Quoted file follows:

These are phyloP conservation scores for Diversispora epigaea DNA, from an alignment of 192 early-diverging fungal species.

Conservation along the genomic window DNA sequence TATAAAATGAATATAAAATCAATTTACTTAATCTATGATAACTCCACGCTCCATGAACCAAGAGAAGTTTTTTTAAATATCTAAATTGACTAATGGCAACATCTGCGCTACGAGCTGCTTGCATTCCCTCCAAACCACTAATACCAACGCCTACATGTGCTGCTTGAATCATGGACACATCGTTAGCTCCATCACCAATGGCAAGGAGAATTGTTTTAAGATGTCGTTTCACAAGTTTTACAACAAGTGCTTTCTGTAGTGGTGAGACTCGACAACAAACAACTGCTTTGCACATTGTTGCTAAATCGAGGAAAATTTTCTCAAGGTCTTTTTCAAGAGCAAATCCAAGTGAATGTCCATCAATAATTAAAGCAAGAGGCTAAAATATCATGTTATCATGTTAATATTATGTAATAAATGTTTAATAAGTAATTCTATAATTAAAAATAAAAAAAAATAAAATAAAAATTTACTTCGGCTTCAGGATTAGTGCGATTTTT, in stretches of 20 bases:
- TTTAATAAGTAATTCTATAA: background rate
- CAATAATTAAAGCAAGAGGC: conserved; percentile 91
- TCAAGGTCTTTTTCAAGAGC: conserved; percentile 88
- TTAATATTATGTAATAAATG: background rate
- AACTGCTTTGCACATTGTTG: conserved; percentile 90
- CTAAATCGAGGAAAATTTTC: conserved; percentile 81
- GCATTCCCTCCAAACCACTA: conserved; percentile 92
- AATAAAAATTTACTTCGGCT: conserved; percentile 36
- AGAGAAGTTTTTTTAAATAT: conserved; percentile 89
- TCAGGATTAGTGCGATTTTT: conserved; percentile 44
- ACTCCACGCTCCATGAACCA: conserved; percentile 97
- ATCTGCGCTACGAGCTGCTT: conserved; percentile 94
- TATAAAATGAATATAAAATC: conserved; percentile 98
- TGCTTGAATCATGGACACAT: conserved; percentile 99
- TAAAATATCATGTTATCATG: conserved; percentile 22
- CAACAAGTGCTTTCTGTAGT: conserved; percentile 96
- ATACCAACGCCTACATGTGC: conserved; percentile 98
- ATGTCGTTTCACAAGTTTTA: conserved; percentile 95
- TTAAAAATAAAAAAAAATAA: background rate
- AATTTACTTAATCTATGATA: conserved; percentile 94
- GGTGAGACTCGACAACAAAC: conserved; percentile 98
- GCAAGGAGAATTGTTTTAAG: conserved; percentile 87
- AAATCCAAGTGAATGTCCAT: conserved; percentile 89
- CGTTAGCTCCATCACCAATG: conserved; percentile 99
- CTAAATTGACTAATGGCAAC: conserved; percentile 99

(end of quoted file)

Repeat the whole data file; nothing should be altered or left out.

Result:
These are phyloP conservation scores for Diversispora epigaea DNA, from an alignment of 192 early-diverging fungal species.

Conservation along the genomic window DNA sequence TATAAAATGAATATAAAATCAATTTACTTAATCTATGATAACTCCACGCTCCATGAACCAAGAGAAGTTTTTTTAAATATCTAAATTGACTAATGGCAACATCTGCGCTACGAGCTGCTTGCATTCCCTCCAAACCACTAATACCAACGCCTACATGTGCTGCTTGAATCATGGACACATCGTTAGCTCCATCACCAATGGCAAGGAGAATTGTTTTAAGATGTCGTTTCACAAGTTTTACAACAAGTGCTTTCTGTAGTGGTGAGACTCGACAACAAACAACTGCTTTGCACATTGTTGCTAAATCGAGGAAAATTTTCTCAAGGTCTTTTTCAAGAGCAAATCCAAGTGAATGTCCATCAATAATTAAAGCAAGAGGCTAAAATATCATGTTATCATGTTAATATTATGTAATAAATGTTTAATAAGTAATTCTATAATTAAAAATAAAAAAAAATAAAATAAAAATTTACTTCGGCTTCAGGATTAGTGCGATTTTT, in stretches of 20 bases:
- TTTAATAAGTAATTCTATAA: background rate
- CAATAATTAAAGCAAGAGGC: conserved; percentile 91
- TCAAGGTCTTTTTCAAGAGC: conserved; percentile 88
- TTAATATTATGTAATAAATG: background rate
- AACTGCTTTGCACATTGTTG: conserved; percentile 90
- CTAAATCGAGGAAAATTTTC: conserved; percentile 81
- GCATTCCCTCCAAACCACTA: conserved; percentile 92
- AATAAAAATTTACTTCGGCT: conserved; percentile 36
- AGAGAAGTTTTTTTAAATAT: conserved; percentile 89
- TCAGGATTAGTGCGATTTTT: conserved; percentile 44
- ACTCCACGCTCCATGAACCA: conserved; percentile 97
- ATCTGCGCTACGAGCTGCTT: conserved; percentile 94
- TATAAAATGAATATAAAATC: conserved; percentile 98
- TGCTTGAATCATGGACACAT: conserved; percentile 99
- TAAAATATCATGTTATCATG: conserved; percentile 22
- CAACAAGTGCTTTCTGTAGT: conserved; percentile 96
- ATACCAACGCCTACATGTGC: conserved; percentile 98
- ATGTCGTTTCACAAGTTTTA: conserved; percentile 95
- TTAAAAATAAAAAAAAATAA: background rate
- AATTTACTTAATCTATGATA: conserved; percentile 94
- GGTGAGACTCGACAACAAAC: conserved; percentile 98
- GCAAGGAGAATTGTTTTAAG: conserved; percentile 87
- AAATCCAAGTGAATGTCCAT: conserved; percentile 89
- CGTTAGCTCCATCACCAATG: conserved; percentile 99
- CTAAATTGACTAATGGCAAC: conserved; percentile 99